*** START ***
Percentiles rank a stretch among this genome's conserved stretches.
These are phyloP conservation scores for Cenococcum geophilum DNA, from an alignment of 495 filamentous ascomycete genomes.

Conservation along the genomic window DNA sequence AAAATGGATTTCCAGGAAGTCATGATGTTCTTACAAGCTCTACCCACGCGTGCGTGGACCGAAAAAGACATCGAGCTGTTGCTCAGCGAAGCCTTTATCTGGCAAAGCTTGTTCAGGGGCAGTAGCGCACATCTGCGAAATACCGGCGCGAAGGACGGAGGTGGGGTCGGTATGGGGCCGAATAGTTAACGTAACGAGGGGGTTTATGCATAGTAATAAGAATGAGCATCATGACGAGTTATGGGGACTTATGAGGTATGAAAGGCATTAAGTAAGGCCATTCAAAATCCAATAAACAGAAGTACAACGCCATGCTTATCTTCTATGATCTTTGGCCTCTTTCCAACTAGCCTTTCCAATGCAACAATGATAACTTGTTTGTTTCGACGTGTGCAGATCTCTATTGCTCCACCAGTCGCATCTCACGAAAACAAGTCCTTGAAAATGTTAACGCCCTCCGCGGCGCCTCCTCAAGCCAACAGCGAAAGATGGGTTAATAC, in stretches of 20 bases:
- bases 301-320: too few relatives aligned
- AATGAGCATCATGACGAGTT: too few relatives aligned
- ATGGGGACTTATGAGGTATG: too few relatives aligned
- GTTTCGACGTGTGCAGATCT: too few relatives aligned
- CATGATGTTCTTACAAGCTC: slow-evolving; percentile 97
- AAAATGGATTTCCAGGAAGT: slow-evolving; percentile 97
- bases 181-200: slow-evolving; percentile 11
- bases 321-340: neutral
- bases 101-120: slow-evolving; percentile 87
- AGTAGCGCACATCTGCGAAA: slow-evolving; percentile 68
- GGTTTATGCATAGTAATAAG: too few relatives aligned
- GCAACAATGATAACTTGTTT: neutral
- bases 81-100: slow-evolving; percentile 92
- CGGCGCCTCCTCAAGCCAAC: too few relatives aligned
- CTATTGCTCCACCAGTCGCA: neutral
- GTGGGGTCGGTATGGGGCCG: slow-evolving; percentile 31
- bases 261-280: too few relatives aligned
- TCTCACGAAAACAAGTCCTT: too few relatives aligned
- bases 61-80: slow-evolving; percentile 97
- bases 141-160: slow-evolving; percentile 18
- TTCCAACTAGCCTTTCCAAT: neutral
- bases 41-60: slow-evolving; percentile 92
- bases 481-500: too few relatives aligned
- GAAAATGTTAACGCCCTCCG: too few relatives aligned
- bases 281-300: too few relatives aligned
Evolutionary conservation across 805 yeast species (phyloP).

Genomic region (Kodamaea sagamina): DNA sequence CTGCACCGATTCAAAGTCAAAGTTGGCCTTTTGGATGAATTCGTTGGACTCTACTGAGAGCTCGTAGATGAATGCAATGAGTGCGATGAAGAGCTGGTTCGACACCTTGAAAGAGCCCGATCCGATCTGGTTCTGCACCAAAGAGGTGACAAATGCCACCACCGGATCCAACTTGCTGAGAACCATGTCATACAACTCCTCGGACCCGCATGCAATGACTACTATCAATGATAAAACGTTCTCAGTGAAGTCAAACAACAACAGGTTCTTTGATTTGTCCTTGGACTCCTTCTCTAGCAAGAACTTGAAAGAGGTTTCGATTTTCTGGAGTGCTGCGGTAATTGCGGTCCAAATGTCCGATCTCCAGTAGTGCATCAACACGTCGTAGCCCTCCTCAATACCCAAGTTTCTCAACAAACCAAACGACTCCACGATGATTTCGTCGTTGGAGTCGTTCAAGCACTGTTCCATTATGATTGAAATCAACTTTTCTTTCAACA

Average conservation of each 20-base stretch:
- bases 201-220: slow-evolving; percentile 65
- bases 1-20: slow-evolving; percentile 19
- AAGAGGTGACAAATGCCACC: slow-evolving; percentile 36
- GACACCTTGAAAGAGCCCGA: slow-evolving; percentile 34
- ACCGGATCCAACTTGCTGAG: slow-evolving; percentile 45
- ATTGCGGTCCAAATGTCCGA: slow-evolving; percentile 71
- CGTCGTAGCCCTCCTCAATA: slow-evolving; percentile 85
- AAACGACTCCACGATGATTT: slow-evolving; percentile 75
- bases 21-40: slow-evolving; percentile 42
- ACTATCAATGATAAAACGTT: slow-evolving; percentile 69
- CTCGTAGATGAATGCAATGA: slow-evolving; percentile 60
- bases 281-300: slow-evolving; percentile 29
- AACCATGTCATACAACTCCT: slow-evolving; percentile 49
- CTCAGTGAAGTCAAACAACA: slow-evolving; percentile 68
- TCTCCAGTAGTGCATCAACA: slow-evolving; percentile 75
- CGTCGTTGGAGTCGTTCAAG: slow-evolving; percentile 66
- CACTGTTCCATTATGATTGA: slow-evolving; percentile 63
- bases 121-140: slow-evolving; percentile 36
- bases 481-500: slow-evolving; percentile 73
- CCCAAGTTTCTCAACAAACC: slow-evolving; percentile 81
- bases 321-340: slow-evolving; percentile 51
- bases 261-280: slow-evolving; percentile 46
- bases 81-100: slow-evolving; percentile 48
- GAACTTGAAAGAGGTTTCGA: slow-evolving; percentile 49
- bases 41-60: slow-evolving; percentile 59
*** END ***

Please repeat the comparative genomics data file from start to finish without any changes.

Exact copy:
Percentiles rank a stretch among this genome's conserved stretches.
These are phyloP conservation scores for Cenococcum geophilum DNA, from an alignment of 495 filamentous ascomycete genomes.

Conservation along the genomic window DNA sequence AAAATGGATTTCCAGGAAGTCATGATGTTCTTACAAGCTCTACCCACGCGTGCGTGGACCGAAAAAGACATCGAGCTGTTGCTCAGCGAAGCCTTTATCTGGCAAAGCTTGTTCAGGGGCAGTAGCGCACATCTGCGAAATACCGGCGCGAAGGACGGAGGTGGGGTCGGTATGGGGCCGAATAGTTAACGTAACGAGGGGGTTTATGCATAGTAATAAGAATGAGCATCATGACGAGTTATGGGGACTTATGAGGTATGAAAGGCATTAAGTAAGGCCATTCAAAATCCAATAAACAGAAGTACAACGCCATGCTTATCTTCTATGATCTTTGGCCTCTTTCCAACTAGCCTTTCCAATGCAACAATGATAACTTGTTTGTTTCGACGTGTGCAGATCTCTATTGCTCCACCAGTCGCATCTCACGAAAACAAGTCCTTGAAAATGTTAACGCCCTCCGCGGCGCCTCCTCAAGCCAACAGCGAAAGATGGGTTAATAC, in stretches of 20 bases:
- bases 301-320: too few relatives aligned
- AATGAGCATCATGACGAGTT: too few relatives aligned
- ATGGGGACTTATGAGGTATG: too few relatives aligned
- GTTTCGACGTGTGCAGATCT: too few relatives aligned
- CATGATGTTCTTACAAGCTC: slow-evolving; percentile 97
- AAAATGGATTTCCAGGAAGT: slow-evolving; percentile 97
- bases 181-200: slow-evolving; percentile 11
- bases 321-340: neutral
- bases 101-120: slow-evolving; percentile 87
- AGTAGCGCACATCTGCGAAA: slow-evolving; percentile 68
- GGTTTATGCATAGTAATAAG: too few relatives aligned
- GCAACAATGATAACTTGTTT: neutral
- bases 81-100: slow-evolving; percentile 92
- CGGCGCCTCCTCAAGCCAAC: too few relatives aligned
- CTATTGCTCCACCAGTCGCA: neutral
- GTGGGGTCGGTATGGGGCCG: slow-evolving; percentile 31
- bases 261-280: too few relatives aligned
- TCTCACGAAAACAAGTCCTT: too few relatives aligned
- bases 61-80: slow-evolving; percentile 97
- bases 141-160: slow-evolving; percentile 18
- TTCCAACTAGCCTTTCCAAT: neutral
- bases 41-60: slow-evolving; percentile 92
- bases 481-500: too few relatives aligned
- GAAAATGTTAACGCCCTCCG: too few relatives aligned
- bases 281-300: too few relatives aligned
Evolutionary conservation across 805 yeast species (phyloP).

Genomic region (Kodamaea sagamina): DNA sequence CTGCACCGATTCAAAGTCAAAGTTGGCCTTTTGGATGAATTCGTTGGACTCTACTGAGAGCTCGTAGATGAATGCAATGAGTGCGATGAAGAGCTGGTTCGACACCTTGAAAGAGCCCGATCCGATCTGGTTCTGCACCAAAGAGGTGACAAATGCCACCACCGGATCCAACTTGCTGAGAACCATGTCATACAACTCCTCGGACCCGCATGCAATGACTACTATCAATGATAAAACGTTCTCAGTGAAGTCAAACAACAACAGGTTCTTTGATTTGTCCTTGGACTCCTTCTCTAGCAAGAACTTGAAAGAGGTTTCGATTTTCTGGAGTGCTGCGGTAATTGCGGTCCAAATGTCCGATCTCCAGTAGTGCATCAACACGTCGTAGCCCTCCTCAATACCCAAGTTTCTCAACAAACCAAACGACTCCACGATGATTTCGTCGTTGGAGTCGTTCAAGCACTGTTCCATTATGATTGAAATCAACTTTTCTTTCAACA

Average conservation of each 20-base stretch:
- bases 201-220: slow-evolving; percentile 65
- bases 1-20: slow-evolving; percentile 19
- AAGAGGTGACAAATGCCACC: slow-evolving; percentile 36
- GACACCTTGAAAGAGCCCGA: slow-evolving; percentile 34
- ACCGGATCCAACTTGCTGAG: slow-evolving; percentile 45
- ATTGCGGTCCAAATGTCCGA: slow-evolving; percentile 71
- CGTCGTAGCCCTCCTCAATA: slow-evolving; percentile 85
- AAACGACTCCACGATGATTT: slow-evolving; percentile 75
- bases 21-40: slow-evolving; percentile 42
- ACTATCAATGATAAAACGTT: slow-evolving; percentile 69
- CTCGTAGATGAATGCAATGA: slow-evolving; percentile 60
- bases 281-300: slow-evolving; percentile 29
- AACCATGTCATACAACTCCT: slow-evolving; percentile 49
- CTCAGTGAAGTCAAACAACA: slow-evolving; percentile 68
- TCTCCAGTAGTGCATCAACA: slow-evolving; percentile 75
- CGTCGTTGGAGTCGTTCAAG: slow-evolving; percentile 66
- CACTGTTCCATTATGATTGA: slow-evolving; percentile 63
- bases 121-140: slow-evolving; percentile 36
- bases 481-500: slow-evolving; percentile 73
- CCCAAGTTTCTCAACAAACC: slow-evolving; percentile 81
- bases 321-340: slow-evolving; percentile 51
- bases 261-280: slow-evolving; percentile 46
- bases 81-100: slow-evolving; percentile 48
- GAACTTGAAAGAGGTTTCGA: slow-evolving; percentile 49
- bases 41-60: slow-evolving; percentile 59